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I would like to know if it's possible to store a "ressource" within memcache, I'm currently trying the following code but apparently it's not correct:

$result = mysql_query($sSQL);
$memcache->set($key, $result, 0, $ttl);
return $result;
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resource is not able to cache, query results ... YES – ajreal Feb 8 '11 at 10:39

I have to disagree with zerkms. Just because MySQL has a caching system (actually, it has several), doesn't mean that there's no benefit to optimizing your database access. MySQL's Query Cache is great, but it still has limitations:

  • it's not suitable for large data sets
  • queries have to be identical (character for character)
  • it does not support prepared statements or queries using user-defined functions, temporary tables, or tables with column-level privileges
  • cache results are cleared every time the table is modified, regardless of whether the result set is affected
  • unless it resides on the same machine as the web server it still incurs unnecessary network overhead

Even with a remote server, Memcached is roughly 23% faster than MQC. And using APC's object cache, you can get up to a 990% improvement over using MQC alone.

So there are plenty of reasons to cache database result sets outside of MySQL's Query Cache. After all, you cache result data locally in a PHP variable when you need to access it multiple times in the same script. So why wouldn't you extend this across multiple requests if the result set doesn't change?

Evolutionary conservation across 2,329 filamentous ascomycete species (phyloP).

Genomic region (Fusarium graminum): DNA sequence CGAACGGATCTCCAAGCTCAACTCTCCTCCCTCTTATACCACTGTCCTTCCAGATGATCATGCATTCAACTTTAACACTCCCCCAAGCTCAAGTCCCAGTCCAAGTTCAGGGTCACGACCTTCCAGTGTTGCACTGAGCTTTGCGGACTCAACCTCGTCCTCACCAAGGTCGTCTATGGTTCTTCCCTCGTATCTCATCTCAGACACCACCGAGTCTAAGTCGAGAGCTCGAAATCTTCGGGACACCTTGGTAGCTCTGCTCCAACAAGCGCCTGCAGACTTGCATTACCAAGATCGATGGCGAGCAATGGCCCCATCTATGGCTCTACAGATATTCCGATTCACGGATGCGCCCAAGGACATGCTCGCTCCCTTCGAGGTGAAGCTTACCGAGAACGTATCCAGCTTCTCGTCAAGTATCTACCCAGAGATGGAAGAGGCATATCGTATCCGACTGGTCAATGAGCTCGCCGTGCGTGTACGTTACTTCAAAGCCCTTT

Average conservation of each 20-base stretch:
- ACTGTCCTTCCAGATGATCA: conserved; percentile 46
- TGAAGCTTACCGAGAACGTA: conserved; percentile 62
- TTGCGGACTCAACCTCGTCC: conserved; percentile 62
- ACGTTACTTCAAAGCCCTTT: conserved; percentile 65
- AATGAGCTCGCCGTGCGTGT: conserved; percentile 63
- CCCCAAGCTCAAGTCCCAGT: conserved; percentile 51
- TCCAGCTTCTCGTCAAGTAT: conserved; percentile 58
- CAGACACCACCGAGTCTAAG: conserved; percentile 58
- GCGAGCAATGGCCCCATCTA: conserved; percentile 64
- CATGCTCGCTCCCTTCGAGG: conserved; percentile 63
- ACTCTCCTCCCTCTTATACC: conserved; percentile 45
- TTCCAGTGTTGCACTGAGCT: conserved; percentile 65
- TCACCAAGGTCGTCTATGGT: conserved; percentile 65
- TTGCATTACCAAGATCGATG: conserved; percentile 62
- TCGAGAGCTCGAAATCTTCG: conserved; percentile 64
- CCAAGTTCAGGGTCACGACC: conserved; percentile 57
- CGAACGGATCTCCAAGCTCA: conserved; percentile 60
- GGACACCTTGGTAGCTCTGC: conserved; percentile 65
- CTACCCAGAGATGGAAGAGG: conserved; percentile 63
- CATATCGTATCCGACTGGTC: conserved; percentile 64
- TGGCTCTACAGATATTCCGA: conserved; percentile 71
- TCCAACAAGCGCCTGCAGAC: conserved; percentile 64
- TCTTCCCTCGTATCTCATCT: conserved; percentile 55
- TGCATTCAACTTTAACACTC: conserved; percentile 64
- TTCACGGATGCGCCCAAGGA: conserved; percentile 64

And just because the server is fast enough doesn't mean you shouldn't strive to write efficient code. It's not like it takes that much effort to cache database results—especially when accelerators like APC and Memcached were designed for this exact purpose. (And I wouldn't dismiss this question as such a "strange idea" when some of the largest sites on the internet use Memcached in conjunction with MySQL.)

That said, zerkms is correct in that you have to fetch the results first, then you can cache the data using APC or Memcached. There is however another option to caching query results manually, which is to use the Mysqlnd query result cache plugin. This is a client-side cache of MySQL query results.

The Mysqlnd query result cache plugin lets you transparently cache your queries using APC, Memcached, sqlite, or a user-specified data source. However, this plugin currently shares the same limitation as MQC in that prepared statements can't be cached.

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Why do you need so? Mysql has its own performant query cache

but if you still want to follow your strange idea - you need to fetch all the data into array (with mysql_fetch_assoc or whatever) and after that store that array into the memcached.

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I don't want my application to query my database for the same thing twice. – Roch Feb 8 '11 at 10:39
@mnml: is not a memcached a storage too? What is the difference between querying mysql (and retrieve data from query cache) and retrieving from memcached? ;-) Anyway, you should extract all the data from the resource and cache the result array. – zerkms Feb 8 '11 at 10:41
It makes a difference when you have more than one server: it reduces the network traffic between the webservers and the databases and it's also faster once the query is in cache. – Roch Feb 8 '11 at 10:47
Yes, right now it's scalability ;) – Roch Feb 8 '11 at 10:54
check this - stackoverflow.com/questions/815041/… – Jon Black Feb 8 '11 at 11:02

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